After the original idea of Car and Parrinello in treating the plane wave coefficients as dynamical variables there have been several methods suggested to find the ground state. For example, numerical integration of the equations of motion such as the Verlet algorithm is several times slower than evaluation after analytic integration. Williams and Soler[47] made a change to first order equations of motion of the electronic degrees of freedom, which, although no more efficient than the analytic method per timestep, requires only half the memory and input/output operations therefore increasing the speed.

Each of these methods involve an indirect search for the self-consistent Kohn-Sham Hamiltonian. These methods have further complications such as smaller timesteps are required for larger systems - too large a timestep leading to unstable evolution of the wavefunctions. Such instabilities are not encountered if the Kohn-Sham energy functional is minimized directly. This is because the energy functional usually has only one well defined minimum for a fixed set of ions, therefore a direct search for this minimum does not lead to instabilities.

In the absence of any information about a function, the optimum
direction to move from a point in order to find the minimum is the
steepest descent direction. The function is evaluated at steps along
that direction until the minimum along that line is found. The steepest
descent direction at that minimum is found at the procedure repeated
until convergence to the desired accuracy is achieved. The rate of
convergence of the steepest descents method is limited by the fact,
that after minimisation is preformed along a given direction it does
not use the information found in that calculation in subsequent
iterations. A more optimum method combines the information of previous
iterations so that the subsequent search direction is in an independent
direction to all of the previous ones. That is, the set of search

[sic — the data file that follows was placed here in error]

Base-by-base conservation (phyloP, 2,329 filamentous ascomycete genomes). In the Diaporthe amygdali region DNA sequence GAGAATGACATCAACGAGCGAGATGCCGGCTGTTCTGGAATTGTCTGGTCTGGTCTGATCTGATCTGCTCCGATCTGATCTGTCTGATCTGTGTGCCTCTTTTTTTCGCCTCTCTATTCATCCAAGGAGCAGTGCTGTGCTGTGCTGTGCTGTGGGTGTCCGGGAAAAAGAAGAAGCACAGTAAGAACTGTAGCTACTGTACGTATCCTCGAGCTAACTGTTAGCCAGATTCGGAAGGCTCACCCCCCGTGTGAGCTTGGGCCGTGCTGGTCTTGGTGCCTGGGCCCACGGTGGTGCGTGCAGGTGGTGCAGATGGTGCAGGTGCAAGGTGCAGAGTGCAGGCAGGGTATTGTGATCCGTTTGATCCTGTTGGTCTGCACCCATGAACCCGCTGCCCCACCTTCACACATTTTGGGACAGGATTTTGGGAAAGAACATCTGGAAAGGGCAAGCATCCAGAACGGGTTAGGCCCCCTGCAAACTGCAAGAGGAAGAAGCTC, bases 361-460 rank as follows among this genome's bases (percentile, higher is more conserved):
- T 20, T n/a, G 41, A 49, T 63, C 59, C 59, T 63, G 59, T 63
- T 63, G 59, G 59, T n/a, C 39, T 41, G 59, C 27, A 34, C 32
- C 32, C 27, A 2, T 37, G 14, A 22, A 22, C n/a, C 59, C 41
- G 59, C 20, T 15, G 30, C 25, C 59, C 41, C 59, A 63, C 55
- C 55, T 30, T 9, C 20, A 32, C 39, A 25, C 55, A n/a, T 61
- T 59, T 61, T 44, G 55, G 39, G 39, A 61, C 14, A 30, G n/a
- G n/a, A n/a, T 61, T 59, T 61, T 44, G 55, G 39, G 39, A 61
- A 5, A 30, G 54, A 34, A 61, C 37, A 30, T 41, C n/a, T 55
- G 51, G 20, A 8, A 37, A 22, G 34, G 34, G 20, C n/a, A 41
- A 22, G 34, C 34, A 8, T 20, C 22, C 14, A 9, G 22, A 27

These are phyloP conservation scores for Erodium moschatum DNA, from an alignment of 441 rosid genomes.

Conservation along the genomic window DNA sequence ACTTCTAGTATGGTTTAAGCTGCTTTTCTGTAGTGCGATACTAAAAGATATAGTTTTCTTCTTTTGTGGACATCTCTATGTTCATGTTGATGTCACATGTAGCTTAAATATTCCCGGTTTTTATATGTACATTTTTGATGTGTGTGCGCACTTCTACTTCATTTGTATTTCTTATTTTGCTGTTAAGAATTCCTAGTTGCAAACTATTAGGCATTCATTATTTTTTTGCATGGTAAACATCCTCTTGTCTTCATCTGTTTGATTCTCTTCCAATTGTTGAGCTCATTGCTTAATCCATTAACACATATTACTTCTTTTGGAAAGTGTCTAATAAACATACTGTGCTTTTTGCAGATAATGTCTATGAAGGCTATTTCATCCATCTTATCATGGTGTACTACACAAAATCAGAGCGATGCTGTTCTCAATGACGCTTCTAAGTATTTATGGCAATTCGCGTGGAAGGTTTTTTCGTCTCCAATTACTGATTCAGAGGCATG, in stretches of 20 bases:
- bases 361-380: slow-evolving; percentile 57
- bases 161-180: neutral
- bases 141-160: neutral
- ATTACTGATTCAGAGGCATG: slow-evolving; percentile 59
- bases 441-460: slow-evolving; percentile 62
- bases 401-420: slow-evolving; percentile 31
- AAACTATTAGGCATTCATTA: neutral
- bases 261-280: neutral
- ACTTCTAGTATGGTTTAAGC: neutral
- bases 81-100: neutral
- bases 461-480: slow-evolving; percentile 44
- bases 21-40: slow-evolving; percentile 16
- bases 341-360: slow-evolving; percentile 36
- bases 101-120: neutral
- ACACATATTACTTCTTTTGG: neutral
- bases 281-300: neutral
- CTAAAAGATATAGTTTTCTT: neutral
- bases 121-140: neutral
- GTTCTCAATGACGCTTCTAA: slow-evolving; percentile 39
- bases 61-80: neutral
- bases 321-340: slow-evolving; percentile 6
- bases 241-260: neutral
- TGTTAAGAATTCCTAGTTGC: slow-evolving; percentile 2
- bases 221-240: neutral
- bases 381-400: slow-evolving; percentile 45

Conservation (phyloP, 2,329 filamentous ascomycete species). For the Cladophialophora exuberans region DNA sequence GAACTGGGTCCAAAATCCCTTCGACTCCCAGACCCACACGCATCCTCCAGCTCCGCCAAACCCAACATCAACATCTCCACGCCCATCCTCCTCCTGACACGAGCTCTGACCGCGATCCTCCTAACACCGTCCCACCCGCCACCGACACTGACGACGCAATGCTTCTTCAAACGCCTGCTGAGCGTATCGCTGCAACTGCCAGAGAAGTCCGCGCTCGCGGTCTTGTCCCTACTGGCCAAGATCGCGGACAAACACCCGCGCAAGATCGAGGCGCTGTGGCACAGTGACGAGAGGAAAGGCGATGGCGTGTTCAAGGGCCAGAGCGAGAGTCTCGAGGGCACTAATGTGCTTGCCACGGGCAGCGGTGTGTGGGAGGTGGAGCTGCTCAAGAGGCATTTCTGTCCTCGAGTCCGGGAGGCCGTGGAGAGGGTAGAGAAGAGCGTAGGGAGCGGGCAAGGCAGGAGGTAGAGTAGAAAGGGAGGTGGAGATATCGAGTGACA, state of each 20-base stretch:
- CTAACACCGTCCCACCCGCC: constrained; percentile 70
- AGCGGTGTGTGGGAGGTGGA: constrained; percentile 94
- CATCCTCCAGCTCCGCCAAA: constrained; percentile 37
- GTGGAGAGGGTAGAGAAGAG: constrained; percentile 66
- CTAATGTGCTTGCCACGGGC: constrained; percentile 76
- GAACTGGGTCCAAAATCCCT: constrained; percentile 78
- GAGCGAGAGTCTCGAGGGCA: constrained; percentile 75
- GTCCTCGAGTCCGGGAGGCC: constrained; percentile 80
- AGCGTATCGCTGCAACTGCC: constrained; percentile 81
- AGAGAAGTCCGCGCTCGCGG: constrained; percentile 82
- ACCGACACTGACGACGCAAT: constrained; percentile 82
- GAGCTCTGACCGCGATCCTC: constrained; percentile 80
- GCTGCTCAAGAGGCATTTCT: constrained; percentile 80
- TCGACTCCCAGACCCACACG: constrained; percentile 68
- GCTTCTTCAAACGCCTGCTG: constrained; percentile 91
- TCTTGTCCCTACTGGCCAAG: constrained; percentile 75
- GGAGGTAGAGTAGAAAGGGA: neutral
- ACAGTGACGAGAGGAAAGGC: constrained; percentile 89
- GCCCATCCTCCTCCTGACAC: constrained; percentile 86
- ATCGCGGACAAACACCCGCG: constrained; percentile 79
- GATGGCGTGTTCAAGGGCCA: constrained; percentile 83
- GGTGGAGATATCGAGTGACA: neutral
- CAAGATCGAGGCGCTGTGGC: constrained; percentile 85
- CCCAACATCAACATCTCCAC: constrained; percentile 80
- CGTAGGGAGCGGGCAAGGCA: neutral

directions form a linearly independent set. This method is known as the
*conjugate gradients method*[48] and it is a variation (as
described below) of this method which is used in all subsequent total
energy calculations. By using the information about previous search
directions, this method is guarantees to find the minimum of an
*n*-dimensional function in *n* iterations (assuming a perfect line
search at each iteration).

Unfortunately, *n* is usually in the order of to . Each
function evaluation is computationally very expensive also, and therefore
each iteration could take a long time. What is required is a method that
will get close to the minimum of a function very quickly. This is
achieved by *preconditioning* the function. This is best described
by assuming that the problem can be given by an *n*-dimensional
quadratic, for example

where *G* is known as the Hessian. In application to energy minimisation
problem described here, would be the coefficients of the
wavefunction. The Hessian is equivalent to the Kohn-Sham Hamiltonian.

If the function, *f*, is well conditioned ( ) then the
conjugate gradients algorithm will converge very quickly. (In fact if
*G*=*I* it will take only one conjugate gradient iteration to minimise
*f*). In solving for the Kohn-Sham Hamiltonian, the problem is
ill-conditioned because *G* has a wide range of eigenvalues. This is
mainly due to the kinetic energy term which causes the diagonal terms
in *G* to become large as the energy of the plane wave increases (given
by Equation 3.26). A change of variables is required such that minimises
and is well
conditioned.

Substituting this change of variable gives the Hessian

So a *C* is required such that . At first
sight, this looks as if a full matrix inversion is required in order to
obtain *C*. But, in
solving the Kohn-Sham Hamiltonian, the diagonal terms get
increasingly large as explained above. They will eventually dominate the
row in which they are on so that approximate the large
eigenvalues of *G*.

Now consider preconditioning with the matrix where

and . If is an eigenvalue of the
Kohn-Sham Hamiltonian, *G*, then
is approximately an eigenvalue of . The matrix
has a much narrower spectrum of eigenvalues than *G*
and therefore the energy minimisation problem will converge much quicker
using conjugate gradients that the unpreconditioned case.

In practice the energy convergence achieved by (preconditioned) conjugate gradients is excellent and in general it takes only a few tens of iterations to converge total energies adequately even though the electronic wavefunctions are expanded up to to plane waves.

Thu Oct 31 19:32:00 GMT 1996